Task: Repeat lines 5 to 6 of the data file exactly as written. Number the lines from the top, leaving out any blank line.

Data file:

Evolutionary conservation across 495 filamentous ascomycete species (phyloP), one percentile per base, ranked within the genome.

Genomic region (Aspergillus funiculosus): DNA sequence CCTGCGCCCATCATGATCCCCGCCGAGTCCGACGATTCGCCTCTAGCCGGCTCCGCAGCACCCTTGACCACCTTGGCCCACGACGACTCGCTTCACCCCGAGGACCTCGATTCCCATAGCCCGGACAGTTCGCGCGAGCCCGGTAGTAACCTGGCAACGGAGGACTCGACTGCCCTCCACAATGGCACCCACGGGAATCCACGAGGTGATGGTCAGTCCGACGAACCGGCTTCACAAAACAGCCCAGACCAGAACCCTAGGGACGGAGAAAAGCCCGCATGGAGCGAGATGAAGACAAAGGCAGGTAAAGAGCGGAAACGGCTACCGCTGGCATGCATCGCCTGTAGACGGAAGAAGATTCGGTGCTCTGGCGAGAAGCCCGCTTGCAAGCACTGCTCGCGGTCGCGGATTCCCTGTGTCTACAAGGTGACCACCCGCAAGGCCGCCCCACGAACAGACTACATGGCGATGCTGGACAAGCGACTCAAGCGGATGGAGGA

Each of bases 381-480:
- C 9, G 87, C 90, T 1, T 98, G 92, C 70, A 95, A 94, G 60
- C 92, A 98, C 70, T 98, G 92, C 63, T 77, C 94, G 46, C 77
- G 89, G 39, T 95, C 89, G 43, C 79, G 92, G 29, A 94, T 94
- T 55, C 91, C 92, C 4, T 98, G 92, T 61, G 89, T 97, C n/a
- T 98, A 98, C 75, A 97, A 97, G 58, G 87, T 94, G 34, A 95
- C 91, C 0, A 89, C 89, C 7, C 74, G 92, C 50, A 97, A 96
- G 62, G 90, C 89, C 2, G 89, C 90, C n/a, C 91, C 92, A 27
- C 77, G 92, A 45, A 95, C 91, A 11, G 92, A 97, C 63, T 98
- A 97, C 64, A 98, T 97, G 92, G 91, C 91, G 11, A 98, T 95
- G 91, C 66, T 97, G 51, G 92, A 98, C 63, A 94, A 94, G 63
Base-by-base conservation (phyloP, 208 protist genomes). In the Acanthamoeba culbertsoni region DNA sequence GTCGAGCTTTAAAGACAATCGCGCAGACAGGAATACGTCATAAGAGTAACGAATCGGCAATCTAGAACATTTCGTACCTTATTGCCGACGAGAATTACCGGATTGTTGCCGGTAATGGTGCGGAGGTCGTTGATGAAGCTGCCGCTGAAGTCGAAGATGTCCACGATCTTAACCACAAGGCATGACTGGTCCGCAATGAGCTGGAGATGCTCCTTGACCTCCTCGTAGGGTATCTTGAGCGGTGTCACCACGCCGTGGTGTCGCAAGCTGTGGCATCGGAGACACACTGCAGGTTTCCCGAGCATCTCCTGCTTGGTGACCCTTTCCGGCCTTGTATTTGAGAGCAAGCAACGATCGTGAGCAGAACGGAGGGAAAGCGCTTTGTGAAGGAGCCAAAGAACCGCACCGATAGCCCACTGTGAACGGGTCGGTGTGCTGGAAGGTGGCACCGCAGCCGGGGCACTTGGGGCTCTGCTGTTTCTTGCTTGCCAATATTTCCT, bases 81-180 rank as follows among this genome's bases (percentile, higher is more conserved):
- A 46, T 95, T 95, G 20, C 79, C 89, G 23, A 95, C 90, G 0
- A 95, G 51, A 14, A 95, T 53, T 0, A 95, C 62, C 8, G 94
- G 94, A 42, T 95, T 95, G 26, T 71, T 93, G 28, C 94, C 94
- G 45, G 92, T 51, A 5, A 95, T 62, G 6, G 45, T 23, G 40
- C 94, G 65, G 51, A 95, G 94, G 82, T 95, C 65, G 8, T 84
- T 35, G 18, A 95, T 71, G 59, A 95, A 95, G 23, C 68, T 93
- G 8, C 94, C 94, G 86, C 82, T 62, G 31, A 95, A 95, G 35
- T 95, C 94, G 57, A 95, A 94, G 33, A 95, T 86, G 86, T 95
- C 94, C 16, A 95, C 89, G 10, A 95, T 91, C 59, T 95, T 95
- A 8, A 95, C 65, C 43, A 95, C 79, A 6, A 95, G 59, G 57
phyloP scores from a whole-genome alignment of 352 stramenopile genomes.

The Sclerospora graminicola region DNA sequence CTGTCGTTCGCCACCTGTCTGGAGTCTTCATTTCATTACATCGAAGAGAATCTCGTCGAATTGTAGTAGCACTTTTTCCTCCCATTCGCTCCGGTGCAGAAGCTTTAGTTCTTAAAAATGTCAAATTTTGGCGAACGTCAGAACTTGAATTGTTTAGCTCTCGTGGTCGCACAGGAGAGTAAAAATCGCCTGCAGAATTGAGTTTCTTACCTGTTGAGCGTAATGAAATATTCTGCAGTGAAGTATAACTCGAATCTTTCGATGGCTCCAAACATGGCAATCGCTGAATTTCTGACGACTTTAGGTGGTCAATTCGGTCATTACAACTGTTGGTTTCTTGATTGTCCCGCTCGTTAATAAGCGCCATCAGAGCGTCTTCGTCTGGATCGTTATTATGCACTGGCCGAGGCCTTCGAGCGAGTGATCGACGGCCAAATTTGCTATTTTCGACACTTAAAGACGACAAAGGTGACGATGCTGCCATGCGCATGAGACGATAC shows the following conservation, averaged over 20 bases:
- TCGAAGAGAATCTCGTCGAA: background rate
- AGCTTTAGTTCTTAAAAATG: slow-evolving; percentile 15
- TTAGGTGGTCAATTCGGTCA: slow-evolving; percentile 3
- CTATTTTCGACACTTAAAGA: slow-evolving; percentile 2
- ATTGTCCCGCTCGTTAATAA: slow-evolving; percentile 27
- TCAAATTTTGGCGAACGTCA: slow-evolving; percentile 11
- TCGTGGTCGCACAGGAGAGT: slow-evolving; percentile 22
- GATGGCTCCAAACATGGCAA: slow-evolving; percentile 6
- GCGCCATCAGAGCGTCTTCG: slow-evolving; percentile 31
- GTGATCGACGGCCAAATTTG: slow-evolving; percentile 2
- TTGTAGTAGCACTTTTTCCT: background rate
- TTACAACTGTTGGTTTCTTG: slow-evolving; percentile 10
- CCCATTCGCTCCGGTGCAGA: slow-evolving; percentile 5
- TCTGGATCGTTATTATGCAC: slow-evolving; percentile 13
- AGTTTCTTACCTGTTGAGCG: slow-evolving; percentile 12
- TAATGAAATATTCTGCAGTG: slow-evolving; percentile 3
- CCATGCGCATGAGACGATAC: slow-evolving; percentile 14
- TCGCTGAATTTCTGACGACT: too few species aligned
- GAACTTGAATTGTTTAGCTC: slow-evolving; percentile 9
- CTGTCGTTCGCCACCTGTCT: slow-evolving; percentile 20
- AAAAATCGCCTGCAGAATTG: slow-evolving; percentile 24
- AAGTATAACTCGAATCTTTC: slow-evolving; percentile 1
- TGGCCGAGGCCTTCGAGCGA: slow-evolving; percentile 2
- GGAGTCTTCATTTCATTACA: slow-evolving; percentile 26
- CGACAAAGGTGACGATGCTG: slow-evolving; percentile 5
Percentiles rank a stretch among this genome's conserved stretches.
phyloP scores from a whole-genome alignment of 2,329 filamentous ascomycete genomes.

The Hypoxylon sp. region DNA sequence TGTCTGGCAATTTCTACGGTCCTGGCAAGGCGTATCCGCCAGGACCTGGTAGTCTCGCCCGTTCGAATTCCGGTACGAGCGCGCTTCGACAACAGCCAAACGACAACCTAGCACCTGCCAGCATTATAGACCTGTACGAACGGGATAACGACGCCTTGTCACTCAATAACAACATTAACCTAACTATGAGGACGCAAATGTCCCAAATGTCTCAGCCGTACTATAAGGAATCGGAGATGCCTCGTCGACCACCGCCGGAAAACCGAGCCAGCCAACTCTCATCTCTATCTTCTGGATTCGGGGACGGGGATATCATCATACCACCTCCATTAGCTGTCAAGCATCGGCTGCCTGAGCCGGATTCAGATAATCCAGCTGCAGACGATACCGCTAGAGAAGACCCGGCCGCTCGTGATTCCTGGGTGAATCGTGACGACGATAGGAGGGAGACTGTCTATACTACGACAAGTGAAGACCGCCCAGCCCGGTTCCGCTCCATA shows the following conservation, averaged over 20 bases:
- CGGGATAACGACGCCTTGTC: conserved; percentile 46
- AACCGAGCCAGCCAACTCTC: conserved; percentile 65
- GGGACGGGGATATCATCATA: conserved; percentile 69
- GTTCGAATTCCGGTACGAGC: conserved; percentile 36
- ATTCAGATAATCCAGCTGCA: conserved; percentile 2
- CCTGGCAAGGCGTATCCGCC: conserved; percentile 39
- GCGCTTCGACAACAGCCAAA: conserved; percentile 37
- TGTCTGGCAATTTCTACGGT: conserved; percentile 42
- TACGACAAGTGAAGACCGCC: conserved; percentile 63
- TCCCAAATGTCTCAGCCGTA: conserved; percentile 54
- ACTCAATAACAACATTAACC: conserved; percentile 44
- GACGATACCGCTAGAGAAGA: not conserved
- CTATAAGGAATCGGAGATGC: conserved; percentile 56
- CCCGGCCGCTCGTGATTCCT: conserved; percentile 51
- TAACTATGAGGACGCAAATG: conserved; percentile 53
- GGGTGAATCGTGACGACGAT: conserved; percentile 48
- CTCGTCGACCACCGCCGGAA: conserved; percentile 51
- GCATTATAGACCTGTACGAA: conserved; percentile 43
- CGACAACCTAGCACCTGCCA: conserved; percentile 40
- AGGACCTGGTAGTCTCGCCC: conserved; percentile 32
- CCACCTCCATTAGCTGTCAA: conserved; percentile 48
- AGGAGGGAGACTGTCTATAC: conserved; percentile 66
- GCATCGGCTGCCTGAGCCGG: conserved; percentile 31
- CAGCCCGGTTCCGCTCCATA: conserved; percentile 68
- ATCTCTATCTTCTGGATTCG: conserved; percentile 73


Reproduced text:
- C 92, A 98, C 70, T 98, G 92, C 63, T 77, C 94, G 46, C 77
- G 89, G 39, T 95, C 89, G 43, C 79, G 92, G 29, A 94, T 94